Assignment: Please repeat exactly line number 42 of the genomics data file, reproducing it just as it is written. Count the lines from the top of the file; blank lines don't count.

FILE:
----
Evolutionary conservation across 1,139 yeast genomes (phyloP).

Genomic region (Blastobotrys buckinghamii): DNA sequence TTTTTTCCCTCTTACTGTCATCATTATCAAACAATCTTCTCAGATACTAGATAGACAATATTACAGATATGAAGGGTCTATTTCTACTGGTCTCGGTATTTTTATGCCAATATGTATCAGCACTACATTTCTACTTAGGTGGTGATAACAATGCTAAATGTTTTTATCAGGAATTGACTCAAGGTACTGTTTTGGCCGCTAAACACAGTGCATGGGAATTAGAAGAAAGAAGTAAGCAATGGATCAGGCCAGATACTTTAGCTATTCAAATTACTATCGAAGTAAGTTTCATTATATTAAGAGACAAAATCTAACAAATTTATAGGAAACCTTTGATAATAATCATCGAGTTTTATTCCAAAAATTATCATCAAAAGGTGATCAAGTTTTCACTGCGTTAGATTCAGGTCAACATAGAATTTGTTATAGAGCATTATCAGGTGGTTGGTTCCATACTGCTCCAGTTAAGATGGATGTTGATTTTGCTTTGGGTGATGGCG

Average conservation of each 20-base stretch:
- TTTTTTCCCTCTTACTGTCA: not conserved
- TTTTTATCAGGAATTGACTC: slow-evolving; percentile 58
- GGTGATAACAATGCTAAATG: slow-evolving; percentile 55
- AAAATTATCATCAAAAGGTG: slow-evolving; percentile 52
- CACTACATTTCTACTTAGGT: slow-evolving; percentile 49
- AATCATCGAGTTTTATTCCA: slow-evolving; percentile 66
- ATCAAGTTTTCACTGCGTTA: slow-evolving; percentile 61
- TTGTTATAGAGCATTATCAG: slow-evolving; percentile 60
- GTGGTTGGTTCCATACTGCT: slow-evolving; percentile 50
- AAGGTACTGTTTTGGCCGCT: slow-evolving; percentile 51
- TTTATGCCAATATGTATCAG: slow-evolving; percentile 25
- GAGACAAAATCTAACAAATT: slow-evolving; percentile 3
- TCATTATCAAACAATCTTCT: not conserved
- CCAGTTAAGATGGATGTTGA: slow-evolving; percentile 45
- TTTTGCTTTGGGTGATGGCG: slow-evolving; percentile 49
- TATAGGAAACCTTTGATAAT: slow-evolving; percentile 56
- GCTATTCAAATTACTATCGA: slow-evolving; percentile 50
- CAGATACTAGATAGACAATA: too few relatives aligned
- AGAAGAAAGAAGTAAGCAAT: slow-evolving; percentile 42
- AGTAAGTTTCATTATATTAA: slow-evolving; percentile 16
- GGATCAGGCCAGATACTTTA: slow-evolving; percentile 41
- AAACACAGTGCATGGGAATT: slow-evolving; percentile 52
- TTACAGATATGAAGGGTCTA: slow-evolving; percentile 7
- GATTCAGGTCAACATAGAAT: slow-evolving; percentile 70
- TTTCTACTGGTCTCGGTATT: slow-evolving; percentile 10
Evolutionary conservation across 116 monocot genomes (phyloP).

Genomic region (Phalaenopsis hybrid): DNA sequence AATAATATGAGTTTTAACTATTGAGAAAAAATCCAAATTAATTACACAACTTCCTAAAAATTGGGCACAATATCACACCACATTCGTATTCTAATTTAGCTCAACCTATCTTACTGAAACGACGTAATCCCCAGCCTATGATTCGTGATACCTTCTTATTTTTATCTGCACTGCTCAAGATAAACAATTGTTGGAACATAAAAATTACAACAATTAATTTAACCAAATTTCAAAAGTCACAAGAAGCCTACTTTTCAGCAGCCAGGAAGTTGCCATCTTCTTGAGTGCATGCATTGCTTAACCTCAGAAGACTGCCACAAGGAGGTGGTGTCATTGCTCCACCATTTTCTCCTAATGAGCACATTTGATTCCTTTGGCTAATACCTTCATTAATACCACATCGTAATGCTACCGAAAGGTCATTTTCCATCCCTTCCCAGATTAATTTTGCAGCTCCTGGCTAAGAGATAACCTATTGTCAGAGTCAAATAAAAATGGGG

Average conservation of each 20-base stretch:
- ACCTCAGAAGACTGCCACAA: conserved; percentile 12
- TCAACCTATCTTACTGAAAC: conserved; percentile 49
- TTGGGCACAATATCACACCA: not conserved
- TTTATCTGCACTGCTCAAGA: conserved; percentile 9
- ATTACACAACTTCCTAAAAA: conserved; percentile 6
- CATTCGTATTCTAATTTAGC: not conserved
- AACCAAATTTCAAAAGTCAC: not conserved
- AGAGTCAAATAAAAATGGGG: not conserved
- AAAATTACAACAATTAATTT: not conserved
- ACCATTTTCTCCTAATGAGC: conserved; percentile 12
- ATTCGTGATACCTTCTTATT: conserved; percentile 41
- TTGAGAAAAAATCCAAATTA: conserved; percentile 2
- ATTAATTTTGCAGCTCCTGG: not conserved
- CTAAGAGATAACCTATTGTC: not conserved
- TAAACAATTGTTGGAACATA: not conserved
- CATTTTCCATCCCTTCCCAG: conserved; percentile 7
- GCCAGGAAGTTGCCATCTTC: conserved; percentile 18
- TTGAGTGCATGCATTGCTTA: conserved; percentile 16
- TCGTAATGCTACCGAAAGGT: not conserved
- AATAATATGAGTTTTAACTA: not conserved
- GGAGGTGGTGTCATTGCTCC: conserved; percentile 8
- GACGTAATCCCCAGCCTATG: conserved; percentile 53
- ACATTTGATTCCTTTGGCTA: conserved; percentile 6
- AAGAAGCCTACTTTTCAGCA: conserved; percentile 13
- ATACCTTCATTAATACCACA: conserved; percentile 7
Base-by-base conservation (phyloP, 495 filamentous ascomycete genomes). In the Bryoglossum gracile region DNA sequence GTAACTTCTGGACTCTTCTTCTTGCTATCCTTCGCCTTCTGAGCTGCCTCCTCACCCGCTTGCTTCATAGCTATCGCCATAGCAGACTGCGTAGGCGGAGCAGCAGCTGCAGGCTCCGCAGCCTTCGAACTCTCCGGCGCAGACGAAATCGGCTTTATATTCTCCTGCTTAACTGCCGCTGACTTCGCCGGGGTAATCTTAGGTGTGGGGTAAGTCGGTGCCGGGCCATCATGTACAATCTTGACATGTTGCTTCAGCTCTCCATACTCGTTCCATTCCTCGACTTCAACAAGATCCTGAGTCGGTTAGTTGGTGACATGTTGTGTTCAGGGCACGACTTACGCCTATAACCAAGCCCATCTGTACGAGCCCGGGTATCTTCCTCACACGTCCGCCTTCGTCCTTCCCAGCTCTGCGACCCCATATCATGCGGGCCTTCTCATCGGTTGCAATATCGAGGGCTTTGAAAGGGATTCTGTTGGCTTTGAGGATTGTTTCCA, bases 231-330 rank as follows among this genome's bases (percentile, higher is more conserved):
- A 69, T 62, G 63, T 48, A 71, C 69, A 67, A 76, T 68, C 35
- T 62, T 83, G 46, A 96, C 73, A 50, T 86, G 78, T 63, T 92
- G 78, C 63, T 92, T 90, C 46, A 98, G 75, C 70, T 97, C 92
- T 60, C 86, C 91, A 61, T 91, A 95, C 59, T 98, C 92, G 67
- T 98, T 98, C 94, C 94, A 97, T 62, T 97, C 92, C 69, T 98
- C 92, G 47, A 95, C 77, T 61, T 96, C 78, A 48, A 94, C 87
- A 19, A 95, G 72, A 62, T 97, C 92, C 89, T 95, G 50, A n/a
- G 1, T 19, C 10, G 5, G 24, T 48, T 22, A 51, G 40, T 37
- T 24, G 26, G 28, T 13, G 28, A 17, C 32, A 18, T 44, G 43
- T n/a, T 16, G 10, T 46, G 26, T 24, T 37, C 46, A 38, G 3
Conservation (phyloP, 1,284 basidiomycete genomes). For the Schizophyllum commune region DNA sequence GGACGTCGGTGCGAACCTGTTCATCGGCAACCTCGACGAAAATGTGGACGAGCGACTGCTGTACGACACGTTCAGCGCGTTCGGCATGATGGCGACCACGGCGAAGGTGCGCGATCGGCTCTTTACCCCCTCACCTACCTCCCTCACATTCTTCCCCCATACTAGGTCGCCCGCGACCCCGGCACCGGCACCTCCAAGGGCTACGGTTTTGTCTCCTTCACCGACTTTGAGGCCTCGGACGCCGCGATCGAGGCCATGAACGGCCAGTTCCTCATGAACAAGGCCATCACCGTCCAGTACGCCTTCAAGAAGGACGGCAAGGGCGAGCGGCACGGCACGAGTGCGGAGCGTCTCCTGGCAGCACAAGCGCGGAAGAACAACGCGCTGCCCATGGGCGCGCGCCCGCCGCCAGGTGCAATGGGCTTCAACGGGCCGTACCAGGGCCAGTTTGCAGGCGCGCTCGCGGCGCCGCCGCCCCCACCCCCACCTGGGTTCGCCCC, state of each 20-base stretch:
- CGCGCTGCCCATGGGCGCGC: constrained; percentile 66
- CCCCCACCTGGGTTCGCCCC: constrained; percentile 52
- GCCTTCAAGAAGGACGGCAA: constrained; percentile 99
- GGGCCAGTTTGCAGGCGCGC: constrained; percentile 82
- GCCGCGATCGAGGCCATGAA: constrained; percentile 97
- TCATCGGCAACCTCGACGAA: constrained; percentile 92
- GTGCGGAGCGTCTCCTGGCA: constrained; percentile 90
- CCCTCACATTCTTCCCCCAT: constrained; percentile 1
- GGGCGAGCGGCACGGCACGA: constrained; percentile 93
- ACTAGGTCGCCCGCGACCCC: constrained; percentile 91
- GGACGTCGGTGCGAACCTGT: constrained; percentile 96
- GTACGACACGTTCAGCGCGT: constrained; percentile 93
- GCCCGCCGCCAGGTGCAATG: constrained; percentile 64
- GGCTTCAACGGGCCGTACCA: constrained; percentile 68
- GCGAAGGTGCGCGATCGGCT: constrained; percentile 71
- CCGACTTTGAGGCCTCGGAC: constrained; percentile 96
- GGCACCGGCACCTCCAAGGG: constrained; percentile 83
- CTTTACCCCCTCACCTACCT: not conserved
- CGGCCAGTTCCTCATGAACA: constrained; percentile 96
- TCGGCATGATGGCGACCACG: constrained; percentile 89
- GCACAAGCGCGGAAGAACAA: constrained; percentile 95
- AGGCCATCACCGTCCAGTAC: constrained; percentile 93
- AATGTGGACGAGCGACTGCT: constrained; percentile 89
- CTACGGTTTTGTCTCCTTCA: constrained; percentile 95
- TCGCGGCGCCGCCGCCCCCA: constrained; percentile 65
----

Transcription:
- ATTCGTGATACCTTCTTATT: conserved; percentile 41